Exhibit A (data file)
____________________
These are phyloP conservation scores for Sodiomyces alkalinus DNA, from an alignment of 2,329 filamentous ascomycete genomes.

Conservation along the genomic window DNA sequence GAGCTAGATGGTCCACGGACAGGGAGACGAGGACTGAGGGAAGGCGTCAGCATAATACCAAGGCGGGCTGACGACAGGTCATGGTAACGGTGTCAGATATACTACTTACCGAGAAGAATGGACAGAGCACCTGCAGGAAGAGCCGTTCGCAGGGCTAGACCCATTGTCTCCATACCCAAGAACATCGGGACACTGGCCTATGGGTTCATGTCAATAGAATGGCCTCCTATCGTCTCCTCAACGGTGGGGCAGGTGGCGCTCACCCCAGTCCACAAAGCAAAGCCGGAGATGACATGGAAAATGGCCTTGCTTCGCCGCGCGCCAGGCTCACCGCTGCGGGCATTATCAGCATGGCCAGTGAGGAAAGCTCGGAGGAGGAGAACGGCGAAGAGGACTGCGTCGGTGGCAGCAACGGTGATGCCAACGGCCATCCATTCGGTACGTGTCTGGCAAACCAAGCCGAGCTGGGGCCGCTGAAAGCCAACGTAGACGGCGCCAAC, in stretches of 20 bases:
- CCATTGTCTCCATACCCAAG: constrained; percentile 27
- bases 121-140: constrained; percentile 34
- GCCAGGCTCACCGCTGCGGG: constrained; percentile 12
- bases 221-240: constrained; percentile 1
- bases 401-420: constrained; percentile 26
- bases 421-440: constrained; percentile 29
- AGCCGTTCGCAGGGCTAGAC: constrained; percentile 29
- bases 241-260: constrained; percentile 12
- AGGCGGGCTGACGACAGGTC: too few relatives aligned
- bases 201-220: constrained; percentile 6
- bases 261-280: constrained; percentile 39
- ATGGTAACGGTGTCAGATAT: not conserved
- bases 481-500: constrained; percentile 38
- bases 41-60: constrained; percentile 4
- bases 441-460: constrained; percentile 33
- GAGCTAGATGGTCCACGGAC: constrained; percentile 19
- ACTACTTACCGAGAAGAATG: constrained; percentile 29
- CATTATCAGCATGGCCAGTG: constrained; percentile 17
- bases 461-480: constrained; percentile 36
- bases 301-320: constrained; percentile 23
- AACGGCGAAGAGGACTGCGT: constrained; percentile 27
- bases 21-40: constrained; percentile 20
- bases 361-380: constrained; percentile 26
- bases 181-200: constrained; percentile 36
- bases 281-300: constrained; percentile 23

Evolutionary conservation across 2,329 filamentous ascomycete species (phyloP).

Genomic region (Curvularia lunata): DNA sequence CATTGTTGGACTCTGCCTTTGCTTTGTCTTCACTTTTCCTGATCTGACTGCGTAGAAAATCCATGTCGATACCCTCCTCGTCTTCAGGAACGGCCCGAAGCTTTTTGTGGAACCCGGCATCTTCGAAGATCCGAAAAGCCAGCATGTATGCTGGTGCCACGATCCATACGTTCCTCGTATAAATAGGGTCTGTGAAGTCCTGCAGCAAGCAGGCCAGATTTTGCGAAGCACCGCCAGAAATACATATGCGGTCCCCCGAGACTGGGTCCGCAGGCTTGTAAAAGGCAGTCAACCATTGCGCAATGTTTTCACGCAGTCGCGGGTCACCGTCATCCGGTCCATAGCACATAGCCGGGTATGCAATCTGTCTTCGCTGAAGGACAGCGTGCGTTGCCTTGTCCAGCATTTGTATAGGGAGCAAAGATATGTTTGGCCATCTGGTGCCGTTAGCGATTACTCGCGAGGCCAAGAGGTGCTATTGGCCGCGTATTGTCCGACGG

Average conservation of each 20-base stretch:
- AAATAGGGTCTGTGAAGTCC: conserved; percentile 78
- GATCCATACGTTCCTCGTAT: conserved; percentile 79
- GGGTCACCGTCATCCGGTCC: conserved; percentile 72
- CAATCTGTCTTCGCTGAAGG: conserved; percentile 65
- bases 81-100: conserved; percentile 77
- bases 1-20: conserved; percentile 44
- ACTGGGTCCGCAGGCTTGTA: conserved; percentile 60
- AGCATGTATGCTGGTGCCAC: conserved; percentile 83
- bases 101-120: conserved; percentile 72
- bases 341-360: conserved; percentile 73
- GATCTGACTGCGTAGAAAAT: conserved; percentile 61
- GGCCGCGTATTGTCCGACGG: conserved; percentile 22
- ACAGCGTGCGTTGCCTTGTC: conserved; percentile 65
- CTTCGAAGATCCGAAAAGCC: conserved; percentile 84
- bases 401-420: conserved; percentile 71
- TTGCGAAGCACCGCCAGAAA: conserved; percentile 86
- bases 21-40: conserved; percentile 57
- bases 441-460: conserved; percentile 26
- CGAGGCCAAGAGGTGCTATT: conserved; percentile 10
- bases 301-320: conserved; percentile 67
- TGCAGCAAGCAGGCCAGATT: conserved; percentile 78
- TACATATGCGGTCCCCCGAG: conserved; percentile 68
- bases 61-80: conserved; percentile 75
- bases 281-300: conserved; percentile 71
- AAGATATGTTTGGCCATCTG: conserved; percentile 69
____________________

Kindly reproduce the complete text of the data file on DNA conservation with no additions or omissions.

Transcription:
These are phyloP conservation scores for Sodiomyces alkalinus DNA, from an alignment of 2,329 filamentous ascomycete genomes.

Conservation along the genomic window DNA sequence GAGCTAGATGGTCCACGGACAGGGAGACGAGGACTGAGGGAAGGCGTCAGCATAATACCAAGGCGGGCTGACGACAGGTCATGGTAACGGTGTCAGATATACTACTTACCGAGAAGAATGGACAGAGCACCTGCAGGAAGAGCCGTTCGCAGGGCTAGACCCATTGTCTCCATACCCAAGAACATCGGGACACTGGCCTATGGGTTCATGTCAATAGAATGGCCTCCTATCGTCTCCTCAACGGTGGGGCAGGTGGCGCTCACCCCAGTCCACAAAGCAAAGCCGGAGATGACATGGAAAATGGCCTTGCTTCGCCGCGCGCCAGGCTCACCGCTGCGGGCATTATCAGCATGGCCAGTGAGGAAAGCTCGGAGGAGGAGAACGGCGAAGAGGACTGCGTCGGTGGCAGCAACGGTGATGCCAACGGCCATCCATTCGGTACGTGTCTGGCAAACCAAGCCGAGCTGGGGCCGCTGAAAGCCAACGTAGACGGCGCCAAC, in stretches of 20 bases:
- CCATTGTCTCCATACCCAAG: constrained; percentile 27
- bases 121-140: constrained; percentile 34
- GCCAGGCTCACCGCTGCGGG: constrained; percentile 12
- bases 221-240: constrained; percentile 1
- bases 401-420: constrained; percentile 26
- bases 421-440: constrained; percentile 29
- AGCCGTTCGCAGGGCTAGAC: constrained; percentile 29
- bases 241-260: constrained; percentile 12
- AGGCGGGCTGACGACAGGTC: too few relatives aligned
- bases 201-220: constrained; percentile 6
- bases 261-280: constrained; percentile 39
- ATGGTAACGGTGTCAGATAT: not conserved
- bases 481-500: constrained; percentile 38
- bases 41-60: constrained; percentile 4
- bases 441-460: constrained; percentile 33
- GAGCTAGATGGTCCACGGAC: constrained; percentile 19
- ACTACTTACCGAGAAGAATG: constrained; percentile 29
- CATTATCAGCATGGCCAGTG: constrained; percentile 17
- bases 461-480: constrained; percentile 36
- bases 301-320: constrained; percentile 23
- AACGGCGAAGAGGACTGCGT: constrained; percentile 27
- bases 21-40: constrained; percentile 20
- bases 361-380: constrained; percentile 26
- bases 181-200: constrained; percentile 36
- bases 281-300: constrained; percentile 23

Evolutionary conservation across 2,329 filamentous ascomycete species (phyloP).

Genomic region (Curvularia lunata): DNA sequence CATTGTTGGACTCTGCCTTTGCTTTGTCTTCACTTTTCCTGATCTGACTGCGTAGAAAATCCATGTCGATACCCTCCTCGTCTTCAGGAACGGCCCGAAGCTTTTTGTGGAACCCGGCATCTTCGAAGATCCGAAAAGCCAGCATGTATGCTGGTGCCACGATCCATACGTTCCTCGTATAAATAGGGTCTGTGAAGTCCTGCAGCAAGCAGGCCAGATTTTGCGAAGCACCGCCAGAAATACATATGCGGTCCCCCGAGACTGGGTCCGCAGGCTTGTAAAAGGCAGTCAACCATTGCGCAATGTTTTCACGCAGTCGCGGGTCACCGTCATCCGGTCCATAGCACATAGCCGGGTATGCAATCTGTCTTCGCTGAAGGACAGCGTGCGTTGCCTTGTCCAGCATTTGTATAGGGAGCAAAGATATGTTTGGCCATCTGGTGCCGTTAGCGATTACTCGCGAGGCCAAGAGGTGCTATTGGCCGCGTATTGTCCGACGG

Average conservation of each 20-base stretch:
- AAATAGGGTCTGTGAAGTCC: conserved; percentile 78
- GATCCATACGTTCCTCGTAT: conserved; percentile 79
- GGGTCACCGTCATCCGGTCC: conserved; percentile 72
- CAATCTGTCTTCGCTGAAGG: conserved; percentile 65
- bases 81-100: conserved; percentile 77
- bases 1-20: conserved; percentile 44
- ACTGGGTCCGCAGGCTTGTA: conserved; percentile 60
- AGCATGTATGCTGGTGCCAC: conserved; percentile 83
- bases 101-120: conserved; percentile 72
- bases 341-360: conserved; percentile 73
- GATCTGACTGCGTAGAAAAT: conserved; percentile 61
- GGCCGCGTATTGTCCGACGG: conserved; percentile 22
- ACAGCGTGCGTTGCCTTGTC: conserved; percentile 65
- CTTCGAAGATCCGAAAAGCC: conserved; percentile 84
- bases 401-420: conserved; percentile 71
- TTGCGAAGCACCGCCAGAAA: conserved; percentile 86
- bases 21-40: conserved; percentile 57
- bases 441-460: conserved; percentile 26
- CGAGGCCAAGAGGTGCTATT: conserved; percentile 10
- bases 301-320: conserved; percentile 67
- TGCAGCAAGCAGGCCAGATT: conserved; percentile 78
- TACATATGCGGTCCCCCGAG: conserved; percentile 68
- bases 61-80: conserved; percentile 75
- bases 281-300: conserved; percentile 71
- AAGATATGTTTGGCCATCTG: conserved; percentile 69